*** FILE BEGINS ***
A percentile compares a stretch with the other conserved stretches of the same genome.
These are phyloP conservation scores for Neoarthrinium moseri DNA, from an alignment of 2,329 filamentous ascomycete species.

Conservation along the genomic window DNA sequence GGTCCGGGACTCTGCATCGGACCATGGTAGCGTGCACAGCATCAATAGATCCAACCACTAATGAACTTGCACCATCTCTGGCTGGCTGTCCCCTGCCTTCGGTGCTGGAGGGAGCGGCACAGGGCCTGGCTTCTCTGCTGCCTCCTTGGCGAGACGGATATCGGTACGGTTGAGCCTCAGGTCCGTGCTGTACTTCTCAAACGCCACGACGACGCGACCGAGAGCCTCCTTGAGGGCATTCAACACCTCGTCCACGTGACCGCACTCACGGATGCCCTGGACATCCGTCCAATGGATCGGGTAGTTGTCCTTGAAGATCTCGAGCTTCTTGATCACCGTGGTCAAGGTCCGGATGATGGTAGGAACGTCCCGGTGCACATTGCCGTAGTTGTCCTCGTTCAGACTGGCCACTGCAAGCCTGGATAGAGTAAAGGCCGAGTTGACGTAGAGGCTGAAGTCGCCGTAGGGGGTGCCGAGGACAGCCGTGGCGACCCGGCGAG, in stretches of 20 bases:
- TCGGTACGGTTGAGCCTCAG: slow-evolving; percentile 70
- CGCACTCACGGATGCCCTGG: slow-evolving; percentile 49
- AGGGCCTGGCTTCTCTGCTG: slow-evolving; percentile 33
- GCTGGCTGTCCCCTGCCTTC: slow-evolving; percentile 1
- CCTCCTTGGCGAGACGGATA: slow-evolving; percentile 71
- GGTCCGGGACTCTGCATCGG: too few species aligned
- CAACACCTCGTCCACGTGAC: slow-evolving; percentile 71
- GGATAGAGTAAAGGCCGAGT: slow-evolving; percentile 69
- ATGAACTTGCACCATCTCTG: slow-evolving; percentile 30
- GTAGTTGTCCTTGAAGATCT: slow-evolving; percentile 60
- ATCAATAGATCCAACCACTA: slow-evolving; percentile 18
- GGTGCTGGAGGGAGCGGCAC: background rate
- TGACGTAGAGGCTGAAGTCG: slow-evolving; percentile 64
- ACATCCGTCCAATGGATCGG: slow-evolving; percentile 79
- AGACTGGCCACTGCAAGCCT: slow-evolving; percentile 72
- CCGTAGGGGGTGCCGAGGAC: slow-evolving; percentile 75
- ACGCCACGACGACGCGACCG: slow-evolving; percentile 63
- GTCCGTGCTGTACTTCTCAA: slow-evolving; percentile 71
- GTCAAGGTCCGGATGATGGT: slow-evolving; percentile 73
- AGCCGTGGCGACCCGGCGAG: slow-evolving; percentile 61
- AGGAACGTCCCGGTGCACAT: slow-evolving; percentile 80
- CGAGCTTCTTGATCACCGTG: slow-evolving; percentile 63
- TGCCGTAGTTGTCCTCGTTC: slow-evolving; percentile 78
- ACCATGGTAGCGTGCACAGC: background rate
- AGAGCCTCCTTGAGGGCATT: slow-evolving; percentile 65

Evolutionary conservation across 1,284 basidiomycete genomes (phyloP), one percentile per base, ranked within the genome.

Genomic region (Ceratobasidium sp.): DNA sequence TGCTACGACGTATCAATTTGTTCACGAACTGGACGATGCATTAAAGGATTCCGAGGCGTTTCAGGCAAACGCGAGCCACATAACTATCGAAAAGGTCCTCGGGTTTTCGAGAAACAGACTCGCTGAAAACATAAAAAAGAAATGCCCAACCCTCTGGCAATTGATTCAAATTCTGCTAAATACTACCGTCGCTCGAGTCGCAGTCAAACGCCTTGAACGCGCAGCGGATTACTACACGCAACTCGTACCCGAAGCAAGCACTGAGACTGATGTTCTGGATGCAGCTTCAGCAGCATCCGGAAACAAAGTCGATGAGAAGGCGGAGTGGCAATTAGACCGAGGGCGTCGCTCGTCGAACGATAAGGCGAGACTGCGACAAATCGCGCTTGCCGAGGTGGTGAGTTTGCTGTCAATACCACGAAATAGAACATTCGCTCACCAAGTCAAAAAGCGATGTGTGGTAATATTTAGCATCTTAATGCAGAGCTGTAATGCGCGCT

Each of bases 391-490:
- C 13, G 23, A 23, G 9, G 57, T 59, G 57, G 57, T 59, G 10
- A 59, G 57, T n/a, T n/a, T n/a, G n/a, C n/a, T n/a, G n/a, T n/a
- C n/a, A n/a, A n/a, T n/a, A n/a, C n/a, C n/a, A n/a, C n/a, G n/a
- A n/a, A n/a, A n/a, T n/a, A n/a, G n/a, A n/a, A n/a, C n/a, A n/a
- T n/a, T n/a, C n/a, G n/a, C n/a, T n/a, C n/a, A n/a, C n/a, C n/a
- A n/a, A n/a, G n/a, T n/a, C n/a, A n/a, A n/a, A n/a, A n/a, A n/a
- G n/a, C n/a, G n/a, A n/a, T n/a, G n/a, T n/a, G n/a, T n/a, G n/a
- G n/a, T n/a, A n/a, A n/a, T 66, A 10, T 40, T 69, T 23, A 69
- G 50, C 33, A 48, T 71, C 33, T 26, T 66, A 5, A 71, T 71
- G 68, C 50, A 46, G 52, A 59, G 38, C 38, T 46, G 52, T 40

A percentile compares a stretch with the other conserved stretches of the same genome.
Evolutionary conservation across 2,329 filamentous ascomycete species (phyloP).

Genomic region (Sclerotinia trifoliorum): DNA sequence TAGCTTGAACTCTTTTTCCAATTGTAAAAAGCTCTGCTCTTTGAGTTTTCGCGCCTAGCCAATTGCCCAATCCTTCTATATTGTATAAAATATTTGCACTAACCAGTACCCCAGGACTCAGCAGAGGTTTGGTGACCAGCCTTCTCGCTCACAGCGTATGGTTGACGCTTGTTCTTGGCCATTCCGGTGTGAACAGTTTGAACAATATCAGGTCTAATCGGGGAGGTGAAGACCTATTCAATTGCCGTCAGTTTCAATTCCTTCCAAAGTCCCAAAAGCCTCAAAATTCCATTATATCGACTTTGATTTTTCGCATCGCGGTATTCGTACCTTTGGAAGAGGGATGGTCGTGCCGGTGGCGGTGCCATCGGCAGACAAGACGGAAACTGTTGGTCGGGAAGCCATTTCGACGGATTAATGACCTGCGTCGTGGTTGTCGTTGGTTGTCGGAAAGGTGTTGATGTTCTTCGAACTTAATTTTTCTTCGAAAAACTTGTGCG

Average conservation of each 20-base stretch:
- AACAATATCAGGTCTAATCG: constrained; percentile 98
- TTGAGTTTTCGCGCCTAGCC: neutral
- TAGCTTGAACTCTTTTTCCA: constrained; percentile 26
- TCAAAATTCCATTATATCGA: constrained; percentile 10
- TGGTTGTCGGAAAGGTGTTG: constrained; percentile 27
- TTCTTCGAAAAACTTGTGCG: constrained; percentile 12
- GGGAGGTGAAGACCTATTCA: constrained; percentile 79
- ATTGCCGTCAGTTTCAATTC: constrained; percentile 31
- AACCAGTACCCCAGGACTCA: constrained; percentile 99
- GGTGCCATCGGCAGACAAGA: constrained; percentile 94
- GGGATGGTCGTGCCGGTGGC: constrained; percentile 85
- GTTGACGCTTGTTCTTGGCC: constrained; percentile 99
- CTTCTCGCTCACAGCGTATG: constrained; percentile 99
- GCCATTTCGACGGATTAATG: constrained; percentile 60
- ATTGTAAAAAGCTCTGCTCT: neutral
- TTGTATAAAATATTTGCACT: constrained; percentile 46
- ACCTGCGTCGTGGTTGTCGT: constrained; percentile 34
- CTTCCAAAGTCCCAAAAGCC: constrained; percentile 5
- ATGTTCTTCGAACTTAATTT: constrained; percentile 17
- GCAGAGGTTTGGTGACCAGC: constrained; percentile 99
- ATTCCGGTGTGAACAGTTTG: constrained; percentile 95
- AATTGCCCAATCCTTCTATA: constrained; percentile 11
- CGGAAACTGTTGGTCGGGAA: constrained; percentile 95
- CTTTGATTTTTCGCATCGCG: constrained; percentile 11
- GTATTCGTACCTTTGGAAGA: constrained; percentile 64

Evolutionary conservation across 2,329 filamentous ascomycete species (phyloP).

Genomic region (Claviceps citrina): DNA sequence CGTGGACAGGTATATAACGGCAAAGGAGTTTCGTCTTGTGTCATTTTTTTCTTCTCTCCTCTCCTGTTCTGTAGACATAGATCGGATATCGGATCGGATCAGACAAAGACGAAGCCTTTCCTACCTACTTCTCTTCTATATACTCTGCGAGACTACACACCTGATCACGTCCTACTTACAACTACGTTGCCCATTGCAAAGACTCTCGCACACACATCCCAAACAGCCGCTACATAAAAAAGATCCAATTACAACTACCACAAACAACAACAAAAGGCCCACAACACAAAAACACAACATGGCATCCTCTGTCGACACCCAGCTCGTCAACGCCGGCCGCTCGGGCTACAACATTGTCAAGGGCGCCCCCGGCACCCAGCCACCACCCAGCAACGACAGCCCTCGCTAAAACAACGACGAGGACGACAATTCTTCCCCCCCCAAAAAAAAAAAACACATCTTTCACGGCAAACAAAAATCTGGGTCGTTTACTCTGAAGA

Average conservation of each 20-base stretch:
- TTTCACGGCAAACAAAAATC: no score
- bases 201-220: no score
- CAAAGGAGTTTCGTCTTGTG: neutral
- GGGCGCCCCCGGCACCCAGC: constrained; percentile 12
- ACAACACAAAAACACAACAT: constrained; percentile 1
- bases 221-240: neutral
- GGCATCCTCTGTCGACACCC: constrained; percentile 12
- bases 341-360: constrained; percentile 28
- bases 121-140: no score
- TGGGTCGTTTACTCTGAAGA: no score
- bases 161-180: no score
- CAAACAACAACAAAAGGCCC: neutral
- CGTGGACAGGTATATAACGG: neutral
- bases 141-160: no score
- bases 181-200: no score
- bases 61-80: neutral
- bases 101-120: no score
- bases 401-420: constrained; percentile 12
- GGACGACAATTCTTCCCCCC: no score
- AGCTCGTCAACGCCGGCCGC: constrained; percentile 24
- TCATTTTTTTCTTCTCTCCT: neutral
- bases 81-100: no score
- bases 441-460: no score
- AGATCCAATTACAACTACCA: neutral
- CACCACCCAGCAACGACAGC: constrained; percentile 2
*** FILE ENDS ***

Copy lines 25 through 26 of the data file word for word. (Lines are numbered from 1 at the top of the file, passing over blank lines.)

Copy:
- CGAGCTTCTTGATCACCGTG: slow-evolving; percentile 63
- TGCCGTAGTTGTCCTCGTTC: slow-evolving; percentile 78